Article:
New England HIV/AIDS Experts Convene to Fight Disease

While there are encouraging trends in the long fight against HIV/AIDS, the epidemic today continues to affect some groups disproportionately and despite years of concerted efforts, new infections occur.

Some 180 health professionals, advocates and HIV/AIDS scientists who gathered this week in Mystic for the inaugural New England HIV Implementation Science Network all agreed on one thing: more needs to be done.

“We have the knowledge we need to get to zero [infections]. Why can we stop smallpox and not HIV?” Yale School of Public Health Dean Paul Cleary said to the gathering in his opening remarks. “We’ve got to do better than we have. We can really challenge this epidemic in a way that we haven’t before.”

While the overall epidemic and the deaths associated with it are declining throughout the six New England states, wide disparities remain in who and who does not get the disease. In 2014, men who have sex with men are much more likely than their peers to get infected, and race is another important variable, with African-American and Hispanic men having proportionately higher infection rates than white males. There are also persistent concerns about disparities in HIV incidence and prevalence among African-American and Hispanic women.   

While syringe exchange programs have been successful in reducing the spread of the disease among people who inject drugs, HIV remains concentrated in smaller urban areas, said Christian Andresen, who works on HIV and other diseases for the Connecticut Department of Public Health. In Connecticut, he said, 44 percent of the disease burden is in the state’s three largest cities: Hartford, Bridgeport and New Haven.

Public Health officials from other New England states described similar situations. In Massachusetts, for example, the disease burden is heaviest in Boston and areas such as Worcester and Springfield. Poverty remains an important factor, among others, in the spread of the disease, said H. Dawn Fukuda, who works on HIV/AIDS for the Massachusetts Department of Public Health. “There is tremendous disparity. 

A better knowledge of who gets the disease and where it is most prevalent is helping policymakers and health professionals make more informed decisions about how to best allocate their limited resources to prevent new infections. “We really need to get to where the epidemic is,” said Megan Hannan, executive director of the Frannie Peabody Center in Maine.

Wednesday’s event was sponsored by the Center for Interdisciplinary Research on AIDS (CIRA) at Yale and the Lifespan/Tufts/Brown Center for AIDS Research.

Charles Carpenter, director of the Lifespan/Tufts/Brown CFAR, told the gathering that a vaccine for HIV/AIDS, should one ever be developed, could be 25 years away. It is incumbent on the health community and policymakers to ensure that everyone with the disease receives effective treatment as soon as they are infected.

During morning breakout sessions, participants deliberated on ways that they could further leverage the network of New England health professionals to combat the disease, as well as how to handle specific issues such as misinformation about medications, transitioning to the Affordable Care Act, addressing stigma associated with HIV/AIDS and harnessing the power of social media to promote prevention.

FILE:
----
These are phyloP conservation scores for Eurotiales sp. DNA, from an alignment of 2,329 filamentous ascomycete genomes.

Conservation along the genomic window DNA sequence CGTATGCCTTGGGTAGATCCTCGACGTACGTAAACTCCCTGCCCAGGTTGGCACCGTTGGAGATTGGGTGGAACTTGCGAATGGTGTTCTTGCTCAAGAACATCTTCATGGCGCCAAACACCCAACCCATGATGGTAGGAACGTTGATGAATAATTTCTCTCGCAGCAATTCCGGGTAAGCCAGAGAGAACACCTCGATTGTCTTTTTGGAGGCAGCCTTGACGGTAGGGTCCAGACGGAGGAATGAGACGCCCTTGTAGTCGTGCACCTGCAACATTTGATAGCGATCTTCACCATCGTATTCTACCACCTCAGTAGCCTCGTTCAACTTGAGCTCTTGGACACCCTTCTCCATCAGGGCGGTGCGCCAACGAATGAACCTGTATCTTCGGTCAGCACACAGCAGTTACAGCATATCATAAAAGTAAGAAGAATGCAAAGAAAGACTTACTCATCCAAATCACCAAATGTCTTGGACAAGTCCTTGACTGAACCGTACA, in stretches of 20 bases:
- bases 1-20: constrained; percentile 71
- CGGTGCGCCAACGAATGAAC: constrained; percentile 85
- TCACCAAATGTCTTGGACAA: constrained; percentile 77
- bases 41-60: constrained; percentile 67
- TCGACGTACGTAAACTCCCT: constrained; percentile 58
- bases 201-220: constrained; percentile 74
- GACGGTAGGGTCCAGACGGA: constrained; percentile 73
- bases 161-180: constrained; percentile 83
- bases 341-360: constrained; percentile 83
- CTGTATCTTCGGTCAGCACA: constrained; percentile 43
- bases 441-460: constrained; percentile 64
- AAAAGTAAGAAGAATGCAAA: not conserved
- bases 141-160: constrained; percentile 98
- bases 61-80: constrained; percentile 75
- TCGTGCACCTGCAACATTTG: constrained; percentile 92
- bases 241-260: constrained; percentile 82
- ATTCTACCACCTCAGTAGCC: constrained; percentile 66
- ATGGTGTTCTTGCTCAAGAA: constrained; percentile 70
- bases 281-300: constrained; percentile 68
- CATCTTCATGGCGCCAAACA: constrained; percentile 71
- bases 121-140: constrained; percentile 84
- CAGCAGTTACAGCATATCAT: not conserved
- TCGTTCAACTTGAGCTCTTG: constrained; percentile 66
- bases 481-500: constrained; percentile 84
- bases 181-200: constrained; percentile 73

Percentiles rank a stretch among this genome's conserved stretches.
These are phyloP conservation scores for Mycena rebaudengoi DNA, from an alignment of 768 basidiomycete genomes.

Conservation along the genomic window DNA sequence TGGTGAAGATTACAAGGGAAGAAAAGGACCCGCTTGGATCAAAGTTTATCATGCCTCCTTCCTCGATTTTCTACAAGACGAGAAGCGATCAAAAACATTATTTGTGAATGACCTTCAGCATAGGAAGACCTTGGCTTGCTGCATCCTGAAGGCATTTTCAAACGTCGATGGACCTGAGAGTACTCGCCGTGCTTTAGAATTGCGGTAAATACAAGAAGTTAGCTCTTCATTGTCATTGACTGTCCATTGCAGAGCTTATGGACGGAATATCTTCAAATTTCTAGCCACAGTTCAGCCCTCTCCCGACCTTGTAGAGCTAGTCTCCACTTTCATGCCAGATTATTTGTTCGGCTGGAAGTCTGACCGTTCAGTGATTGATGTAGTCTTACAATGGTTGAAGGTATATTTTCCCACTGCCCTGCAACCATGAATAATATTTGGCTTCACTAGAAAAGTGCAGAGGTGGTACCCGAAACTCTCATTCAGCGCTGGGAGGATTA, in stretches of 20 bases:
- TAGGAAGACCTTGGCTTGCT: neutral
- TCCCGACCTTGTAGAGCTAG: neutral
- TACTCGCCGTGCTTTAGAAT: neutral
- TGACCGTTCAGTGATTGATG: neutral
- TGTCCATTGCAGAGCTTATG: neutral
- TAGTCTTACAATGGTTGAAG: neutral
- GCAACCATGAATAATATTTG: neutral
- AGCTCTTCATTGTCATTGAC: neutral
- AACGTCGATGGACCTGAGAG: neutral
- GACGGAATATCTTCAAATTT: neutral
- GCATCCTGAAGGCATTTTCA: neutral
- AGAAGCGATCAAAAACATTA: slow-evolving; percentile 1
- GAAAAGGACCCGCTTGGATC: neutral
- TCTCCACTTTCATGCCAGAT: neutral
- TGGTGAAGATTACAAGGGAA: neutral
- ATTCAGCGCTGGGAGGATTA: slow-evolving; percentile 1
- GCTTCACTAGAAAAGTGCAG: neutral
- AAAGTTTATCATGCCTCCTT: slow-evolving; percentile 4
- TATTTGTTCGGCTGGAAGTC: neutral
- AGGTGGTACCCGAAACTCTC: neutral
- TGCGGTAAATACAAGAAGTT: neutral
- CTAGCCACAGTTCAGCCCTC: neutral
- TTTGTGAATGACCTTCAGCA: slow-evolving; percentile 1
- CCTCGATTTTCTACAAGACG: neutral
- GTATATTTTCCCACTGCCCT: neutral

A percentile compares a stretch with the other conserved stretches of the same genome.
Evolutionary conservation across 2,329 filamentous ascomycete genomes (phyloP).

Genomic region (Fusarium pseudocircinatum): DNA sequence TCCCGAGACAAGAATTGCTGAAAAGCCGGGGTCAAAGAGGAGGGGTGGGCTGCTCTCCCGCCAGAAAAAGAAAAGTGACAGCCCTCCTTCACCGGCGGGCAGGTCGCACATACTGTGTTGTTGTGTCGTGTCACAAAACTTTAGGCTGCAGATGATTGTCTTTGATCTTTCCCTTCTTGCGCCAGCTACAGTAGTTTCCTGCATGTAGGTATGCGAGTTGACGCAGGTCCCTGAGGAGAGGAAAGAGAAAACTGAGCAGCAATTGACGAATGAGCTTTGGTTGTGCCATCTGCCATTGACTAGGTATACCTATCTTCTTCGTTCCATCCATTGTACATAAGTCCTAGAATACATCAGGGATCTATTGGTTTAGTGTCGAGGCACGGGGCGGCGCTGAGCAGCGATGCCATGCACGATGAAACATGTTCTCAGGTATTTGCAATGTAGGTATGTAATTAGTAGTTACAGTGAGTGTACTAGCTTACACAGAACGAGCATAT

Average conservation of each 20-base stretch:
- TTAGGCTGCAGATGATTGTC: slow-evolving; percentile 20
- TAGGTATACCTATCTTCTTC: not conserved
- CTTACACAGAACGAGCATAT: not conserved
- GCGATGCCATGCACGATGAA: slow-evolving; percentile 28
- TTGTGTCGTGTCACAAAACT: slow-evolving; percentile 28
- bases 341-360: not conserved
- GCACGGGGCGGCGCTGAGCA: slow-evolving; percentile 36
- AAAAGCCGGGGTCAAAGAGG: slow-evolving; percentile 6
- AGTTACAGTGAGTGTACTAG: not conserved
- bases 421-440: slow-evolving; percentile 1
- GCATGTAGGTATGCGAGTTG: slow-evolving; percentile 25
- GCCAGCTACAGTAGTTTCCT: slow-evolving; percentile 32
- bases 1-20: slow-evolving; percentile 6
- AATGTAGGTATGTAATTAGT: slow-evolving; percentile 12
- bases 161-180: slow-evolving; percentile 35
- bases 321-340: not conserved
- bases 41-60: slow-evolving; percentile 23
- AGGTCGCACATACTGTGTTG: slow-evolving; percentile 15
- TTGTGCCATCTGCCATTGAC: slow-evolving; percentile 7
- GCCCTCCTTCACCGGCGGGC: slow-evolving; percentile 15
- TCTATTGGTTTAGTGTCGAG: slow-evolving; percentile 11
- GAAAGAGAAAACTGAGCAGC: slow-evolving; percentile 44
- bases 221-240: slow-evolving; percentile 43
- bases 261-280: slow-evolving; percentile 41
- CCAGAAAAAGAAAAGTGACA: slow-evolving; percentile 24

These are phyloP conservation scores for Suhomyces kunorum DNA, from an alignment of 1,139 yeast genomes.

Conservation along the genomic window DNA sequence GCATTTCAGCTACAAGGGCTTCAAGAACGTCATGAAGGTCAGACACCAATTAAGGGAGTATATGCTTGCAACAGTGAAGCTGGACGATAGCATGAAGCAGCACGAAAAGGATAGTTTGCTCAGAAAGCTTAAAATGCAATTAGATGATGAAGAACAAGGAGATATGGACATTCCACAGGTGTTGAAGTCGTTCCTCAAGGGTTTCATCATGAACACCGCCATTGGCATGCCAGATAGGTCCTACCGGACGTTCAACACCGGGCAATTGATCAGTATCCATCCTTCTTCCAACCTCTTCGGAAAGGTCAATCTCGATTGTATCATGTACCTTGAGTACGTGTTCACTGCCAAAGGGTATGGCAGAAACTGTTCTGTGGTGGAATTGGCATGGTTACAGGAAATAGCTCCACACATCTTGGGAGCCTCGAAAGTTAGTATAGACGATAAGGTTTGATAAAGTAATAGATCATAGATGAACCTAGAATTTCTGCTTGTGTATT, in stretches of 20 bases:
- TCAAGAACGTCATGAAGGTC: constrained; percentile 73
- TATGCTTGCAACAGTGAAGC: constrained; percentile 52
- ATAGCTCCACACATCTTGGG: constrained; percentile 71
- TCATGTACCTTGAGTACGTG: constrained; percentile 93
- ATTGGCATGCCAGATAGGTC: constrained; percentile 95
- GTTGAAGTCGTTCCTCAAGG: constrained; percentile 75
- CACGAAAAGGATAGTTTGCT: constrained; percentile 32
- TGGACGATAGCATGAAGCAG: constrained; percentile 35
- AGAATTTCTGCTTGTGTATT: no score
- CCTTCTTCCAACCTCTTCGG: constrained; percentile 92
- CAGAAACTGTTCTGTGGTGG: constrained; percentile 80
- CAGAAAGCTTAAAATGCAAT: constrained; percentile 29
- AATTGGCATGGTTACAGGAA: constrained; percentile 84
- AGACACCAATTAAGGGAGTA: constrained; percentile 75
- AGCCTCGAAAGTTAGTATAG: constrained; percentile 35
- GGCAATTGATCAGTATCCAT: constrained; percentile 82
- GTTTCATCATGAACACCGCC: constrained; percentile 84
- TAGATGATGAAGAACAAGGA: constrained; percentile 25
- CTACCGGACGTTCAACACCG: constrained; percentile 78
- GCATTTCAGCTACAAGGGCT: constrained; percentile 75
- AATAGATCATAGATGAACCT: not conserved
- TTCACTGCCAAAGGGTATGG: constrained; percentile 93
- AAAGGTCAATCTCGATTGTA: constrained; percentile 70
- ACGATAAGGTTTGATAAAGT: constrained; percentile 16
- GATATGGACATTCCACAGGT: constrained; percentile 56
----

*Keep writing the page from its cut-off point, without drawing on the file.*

During afternoon sessions, Philip Chan, director HIV/STD Testing and Prevention Services at The Miriam Hospital Immunology Center in Providence, R.I. explained how molecular epidemiology is being used to better understand social networks and who becomes infected.

His clinic has also started using Pre-exposure prophylaxis, or PrEP, to better protect people who do not have HIV, but are at risk of getting it. He said that PrEP could be a viable alternative to condoms, especially for people who are resistant to using condoms.

“For a number of people, PrEP is an extra layer of protection,” Chan said. Many people remain unaware of the medicine and his clinic is educating people about its availability and proper use.

John Pachankis, associate professor at the Yale School of Public Health, described his current research on how HIV is transmitted in smaller urban areas. Pachankis is seeking to understand the role of social and sexual networks in the spread of the disease along with factors such as stigma. “How it works is largely unknown,” he said.

The symposium was the launch pad for CIRA’s new focus on implementation science in small urban areas, said Elaine O’Keefe, CIRA’s executive director. The Network aims to improve HIV prevention and treatment in small urban centers with high prevalence of HIV.

“This first Network meeting brought together a room filled with powerful energy and wonderfully committed, smart people. We will now work with our partners to utilize the momentum and ideas from this meeting to create action steps to foster relevant HIV research collaborations across New England,” said Jim Pettinelli, assistant director of the Community Research and Implementation Core at CIRA, who helped organize the daylong conference.



This article was submitted by Denise L Meyer on June 6, 2014.

Related People

Paul D Cleary

Anna M. R. Lauder Professor of Public Health (Health Policy) and Professor of Sociology and in the Institute for Social and Policy Studies

Elaine O'Keefe

Executive Director, Office of Public Health Practice and Center for Interdisciplinary Research on AIDS

John Pachankis

Associate Professor of Public Health (Social and Behavioral Sciences)